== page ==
# Math Puzzles in Sewing: Lots and Lots of Trig (Or: Why Puzzles Matter and Formulas Don’t)

So, this conversation happened:

He asked for pics. They’ll involve some explaining, so a post is probably a better response than a tweet. Warning: this is long and has lots of pictures.

Math in sewing recently, in no particular order:

1.) Cross-stitching.

I do a ton of cross-stitching. The map (left) shows where to put each stitch on a grid. Different symbols represent different colors.

(The yellow squares on the map are the ones I’ve done already. You can see that I have a ways to go. Also, this is a gift for someone. Will that someone please forget that she ever saw these pictures? Thanks!)

I follow the map, and sew a small x onto the fabric where it’s supposed to go. The fabric itself is a grid with a bunch of holes at the corners. I try to do all of the stitches that I can with one color before moving on to the next color, because switching colors takes a while.

But, I don’t like wasting thread, so I want to optimize my path. Going to the closest spot that uses the same color may end up wasting a lot of thread. Which path uses the least amount of thread?

There’s also the question of making stitches themselves. You can see a stitch in the diagrams below. Red always comes before blue. But which order should I do the blue line in? Which one gets me closer to where I want to go next, and by how much? I use the Pythagorean Theorem about every two minutes when I’m cross stitching.

2.) Christmas Tree Skirt

I want to make a Christmas tree skirt. It’ll consist of sectors of a circle in alternating colors, red and white, and have a circle cut out of the middle where the tree goes. Something like this:

From my fabric, I’ll cut sectors of a circle, plus a little bit more for the seam allowances. But there are so many questions here: how many sectors should I have? I’ve drawn 8, but would 6 be better? Or 10? How much fabric of each color do I need to buy? Fabric typically comes in a fixed width, and you buy a certain number of yards, measuring the length.

But also – how much area will this cover? Will it have enough room to hold all of the Christmas presents? We don’t have children yet, so we only give each other and our extended family presents. That’s not a lot of presents. But when we have children, we’ll be giving them presents, and they’ll be giving each other presents – there’s a combinatorics problem in here. Then you have to think about the size of the presents. That’s a lot of unknowns, so there was no way I could calculate the area I’d need to hold the presents. But I could and did calculate the area of the circle, to make sure that we’d have a reasonable amount of room.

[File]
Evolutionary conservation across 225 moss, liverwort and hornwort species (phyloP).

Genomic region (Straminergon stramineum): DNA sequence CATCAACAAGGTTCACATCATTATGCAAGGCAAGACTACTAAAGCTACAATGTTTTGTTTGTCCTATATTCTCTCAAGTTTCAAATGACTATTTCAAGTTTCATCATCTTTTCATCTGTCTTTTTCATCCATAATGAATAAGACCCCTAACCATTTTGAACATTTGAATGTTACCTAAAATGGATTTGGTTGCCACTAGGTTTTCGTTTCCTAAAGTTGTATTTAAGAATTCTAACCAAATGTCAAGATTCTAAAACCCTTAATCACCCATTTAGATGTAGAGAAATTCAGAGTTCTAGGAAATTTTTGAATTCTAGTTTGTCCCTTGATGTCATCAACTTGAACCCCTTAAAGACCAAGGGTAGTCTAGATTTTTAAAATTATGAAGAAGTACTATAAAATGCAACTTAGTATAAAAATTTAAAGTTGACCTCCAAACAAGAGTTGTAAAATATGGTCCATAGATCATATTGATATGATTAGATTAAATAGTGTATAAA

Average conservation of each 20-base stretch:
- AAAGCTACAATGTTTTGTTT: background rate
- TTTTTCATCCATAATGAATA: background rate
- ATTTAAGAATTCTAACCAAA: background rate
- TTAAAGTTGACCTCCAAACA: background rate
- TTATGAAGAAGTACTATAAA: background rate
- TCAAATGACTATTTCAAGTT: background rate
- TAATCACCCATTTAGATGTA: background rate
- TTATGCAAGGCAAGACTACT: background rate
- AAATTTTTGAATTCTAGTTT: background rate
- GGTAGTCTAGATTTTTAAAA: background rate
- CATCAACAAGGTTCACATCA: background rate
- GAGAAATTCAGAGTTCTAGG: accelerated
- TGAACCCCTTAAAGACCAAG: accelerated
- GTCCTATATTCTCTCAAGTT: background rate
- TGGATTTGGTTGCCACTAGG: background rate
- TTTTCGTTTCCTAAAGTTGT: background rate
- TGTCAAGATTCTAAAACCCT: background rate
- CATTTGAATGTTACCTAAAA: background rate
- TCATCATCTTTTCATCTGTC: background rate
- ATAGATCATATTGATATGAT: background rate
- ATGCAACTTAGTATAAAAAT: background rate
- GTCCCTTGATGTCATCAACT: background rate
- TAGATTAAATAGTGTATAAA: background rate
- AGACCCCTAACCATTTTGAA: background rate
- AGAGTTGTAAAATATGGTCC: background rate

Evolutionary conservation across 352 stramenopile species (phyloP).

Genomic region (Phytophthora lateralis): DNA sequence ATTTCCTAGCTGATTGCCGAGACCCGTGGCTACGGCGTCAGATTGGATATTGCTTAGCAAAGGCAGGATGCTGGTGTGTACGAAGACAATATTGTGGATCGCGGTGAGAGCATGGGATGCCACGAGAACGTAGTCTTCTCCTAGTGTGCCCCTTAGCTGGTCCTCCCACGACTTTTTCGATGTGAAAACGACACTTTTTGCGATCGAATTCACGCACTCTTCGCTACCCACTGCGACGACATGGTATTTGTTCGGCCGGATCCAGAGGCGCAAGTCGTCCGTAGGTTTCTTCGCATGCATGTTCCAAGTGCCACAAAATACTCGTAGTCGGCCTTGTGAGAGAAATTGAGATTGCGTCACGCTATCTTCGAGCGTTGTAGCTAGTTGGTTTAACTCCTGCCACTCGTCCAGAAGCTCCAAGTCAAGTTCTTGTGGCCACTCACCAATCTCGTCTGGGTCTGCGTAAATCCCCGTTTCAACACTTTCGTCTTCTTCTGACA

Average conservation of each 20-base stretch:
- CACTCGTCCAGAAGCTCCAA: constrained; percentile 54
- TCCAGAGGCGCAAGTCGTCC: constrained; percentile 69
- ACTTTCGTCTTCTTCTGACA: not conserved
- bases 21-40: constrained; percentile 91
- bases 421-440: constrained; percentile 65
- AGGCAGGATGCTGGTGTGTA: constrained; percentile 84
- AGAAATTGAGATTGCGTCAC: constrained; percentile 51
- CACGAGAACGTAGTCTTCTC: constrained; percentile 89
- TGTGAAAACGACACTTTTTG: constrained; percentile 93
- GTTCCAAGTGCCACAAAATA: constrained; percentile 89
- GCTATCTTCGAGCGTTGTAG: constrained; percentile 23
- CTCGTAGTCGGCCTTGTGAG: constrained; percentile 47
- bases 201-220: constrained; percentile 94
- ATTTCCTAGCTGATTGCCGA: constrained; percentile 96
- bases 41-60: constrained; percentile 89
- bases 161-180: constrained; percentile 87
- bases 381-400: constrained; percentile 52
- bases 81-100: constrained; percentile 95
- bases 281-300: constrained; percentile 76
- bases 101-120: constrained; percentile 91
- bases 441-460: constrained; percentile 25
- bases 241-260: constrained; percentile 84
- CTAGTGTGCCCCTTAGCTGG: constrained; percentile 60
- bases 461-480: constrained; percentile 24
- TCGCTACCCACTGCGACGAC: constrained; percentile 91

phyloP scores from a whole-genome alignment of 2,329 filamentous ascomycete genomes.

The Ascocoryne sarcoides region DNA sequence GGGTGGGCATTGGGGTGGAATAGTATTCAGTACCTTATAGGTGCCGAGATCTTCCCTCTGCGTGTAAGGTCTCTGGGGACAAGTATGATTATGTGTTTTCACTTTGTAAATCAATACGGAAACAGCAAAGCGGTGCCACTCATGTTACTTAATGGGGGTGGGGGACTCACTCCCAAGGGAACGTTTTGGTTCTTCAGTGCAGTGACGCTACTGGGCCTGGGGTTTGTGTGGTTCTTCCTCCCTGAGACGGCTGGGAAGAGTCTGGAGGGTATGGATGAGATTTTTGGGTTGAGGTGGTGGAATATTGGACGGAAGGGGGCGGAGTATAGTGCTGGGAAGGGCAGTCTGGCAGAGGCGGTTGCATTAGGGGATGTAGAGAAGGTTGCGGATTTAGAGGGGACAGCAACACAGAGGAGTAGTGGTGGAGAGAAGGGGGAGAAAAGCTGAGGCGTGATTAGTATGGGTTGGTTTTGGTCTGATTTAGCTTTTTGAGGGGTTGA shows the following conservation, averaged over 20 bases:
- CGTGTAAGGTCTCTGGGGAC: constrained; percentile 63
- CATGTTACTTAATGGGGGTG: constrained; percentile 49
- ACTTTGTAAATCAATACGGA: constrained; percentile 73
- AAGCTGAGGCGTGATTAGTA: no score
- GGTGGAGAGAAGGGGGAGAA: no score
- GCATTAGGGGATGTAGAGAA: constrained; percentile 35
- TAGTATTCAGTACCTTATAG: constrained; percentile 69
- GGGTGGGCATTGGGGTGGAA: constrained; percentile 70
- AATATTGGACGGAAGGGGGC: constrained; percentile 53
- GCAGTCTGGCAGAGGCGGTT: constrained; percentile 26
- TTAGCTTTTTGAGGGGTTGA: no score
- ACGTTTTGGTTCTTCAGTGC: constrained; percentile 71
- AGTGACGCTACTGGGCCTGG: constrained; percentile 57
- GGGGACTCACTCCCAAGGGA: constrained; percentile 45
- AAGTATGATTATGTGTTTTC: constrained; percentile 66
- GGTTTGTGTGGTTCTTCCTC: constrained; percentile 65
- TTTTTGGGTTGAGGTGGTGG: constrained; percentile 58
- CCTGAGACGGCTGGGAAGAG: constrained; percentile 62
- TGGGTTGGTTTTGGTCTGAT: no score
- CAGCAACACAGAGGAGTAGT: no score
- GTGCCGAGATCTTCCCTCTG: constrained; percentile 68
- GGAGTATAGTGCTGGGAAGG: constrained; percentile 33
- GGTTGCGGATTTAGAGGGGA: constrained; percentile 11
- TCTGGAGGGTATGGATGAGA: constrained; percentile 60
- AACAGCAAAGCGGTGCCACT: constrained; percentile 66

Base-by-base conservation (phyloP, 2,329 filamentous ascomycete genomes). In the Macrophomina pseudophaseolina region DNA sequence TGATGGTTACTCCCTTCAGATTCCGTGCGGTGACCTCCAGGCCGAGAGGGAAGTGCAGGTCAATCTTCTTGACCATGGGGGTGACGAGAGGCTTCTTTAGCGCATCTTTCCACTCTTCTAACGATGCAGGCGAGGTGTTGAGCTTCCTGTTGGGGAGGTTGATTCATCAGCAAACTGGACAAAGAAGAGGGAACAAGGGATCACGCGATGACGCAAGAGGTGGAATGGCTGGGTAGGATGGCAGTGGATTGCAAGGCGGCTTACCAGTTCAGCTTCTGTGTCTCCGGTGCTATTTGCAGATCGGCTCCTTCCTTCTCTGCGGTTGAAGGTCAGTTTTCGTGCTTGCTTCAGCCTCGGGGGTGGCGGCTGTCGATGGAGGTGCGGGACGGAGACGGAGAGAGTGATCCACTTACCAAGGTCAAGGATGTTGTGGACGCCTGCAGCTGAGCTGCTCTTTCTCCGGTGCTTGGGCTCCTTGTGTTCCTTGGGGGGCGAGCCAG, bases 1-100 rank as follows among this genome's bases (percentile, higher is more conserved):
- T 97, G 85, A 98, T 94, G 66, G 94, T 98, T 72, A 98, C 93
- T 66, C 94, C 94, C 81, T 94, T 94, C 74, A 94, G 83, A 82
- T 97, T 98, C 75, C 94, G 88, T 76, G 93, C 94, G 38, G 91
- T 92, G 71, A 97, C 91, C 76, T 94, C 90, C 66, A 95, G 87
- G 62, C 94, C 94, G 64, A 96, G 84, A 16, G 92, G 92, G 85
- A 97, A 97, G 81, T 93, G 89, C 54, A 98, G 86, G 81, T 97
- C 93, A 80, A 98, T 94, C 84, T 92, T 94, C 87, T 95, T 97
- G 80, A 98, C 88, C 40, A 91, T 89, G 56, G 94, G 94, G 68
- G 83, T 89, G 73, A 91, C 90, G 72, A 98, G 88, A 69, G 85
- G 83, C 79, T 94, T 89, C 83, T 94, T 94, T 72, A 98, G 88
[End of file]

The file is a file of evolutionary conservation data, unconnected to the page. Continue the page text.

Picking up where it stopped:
This was my scratchwork for this problem:

Stacking sectors together the way I’ve drawn them minimizes the wasted fabric. The width of my fabric is 44, so that’s the radius of my circle. To figure out the length of the fabric, I need the length of the chord that cuts across the circle; that’s a simple use of sine. Then I need the distances between the central radii of the adjacent sectors.

I’ll be honest: I don’t remember exactly how I solved this, because I was working on it in November. Clearly, I should have shown more work, instead of just writing down my answer. If I was doing it this morning, I’d probably draw a ton of right triangles and use the Pythagorean Theorem. I distinctly remember using either the Law of Sines or the Law of Cosines, and I remember that making it easier, but I’m just not seeing it right now. Sorry, Dan. But this was definitely the problem where I used it.

3.) Eight-pointed stars

My fabulous and talented mother made me this:

I think it’s amazing and want to make a lot more. I want each banner to have different stars. There are a ton of ways you can combine squares and triangles to make eight-pointed stars:

If I need the entire design to be a certain size, how large should I cut the fabric? It’s hard to cut out a star, so what a quilter typically does is cut out the shapes that make it up (plus a seam allowance) and then sew them together. That also lets you play with different colors.

Some figuring I was working on for this, with some (rounded) results of the Pythagorean Theorem:

4.) Mariner’s Compass

This is a Mariner’s Compass:

This is a particularly lovely one, and you can read all about how Mary MacIlvain designed it here. I’m hoping to make one this summer. But this leads to so many questions: how big should it be? What are all those angles and lengths? There’ll be a lot of trig here.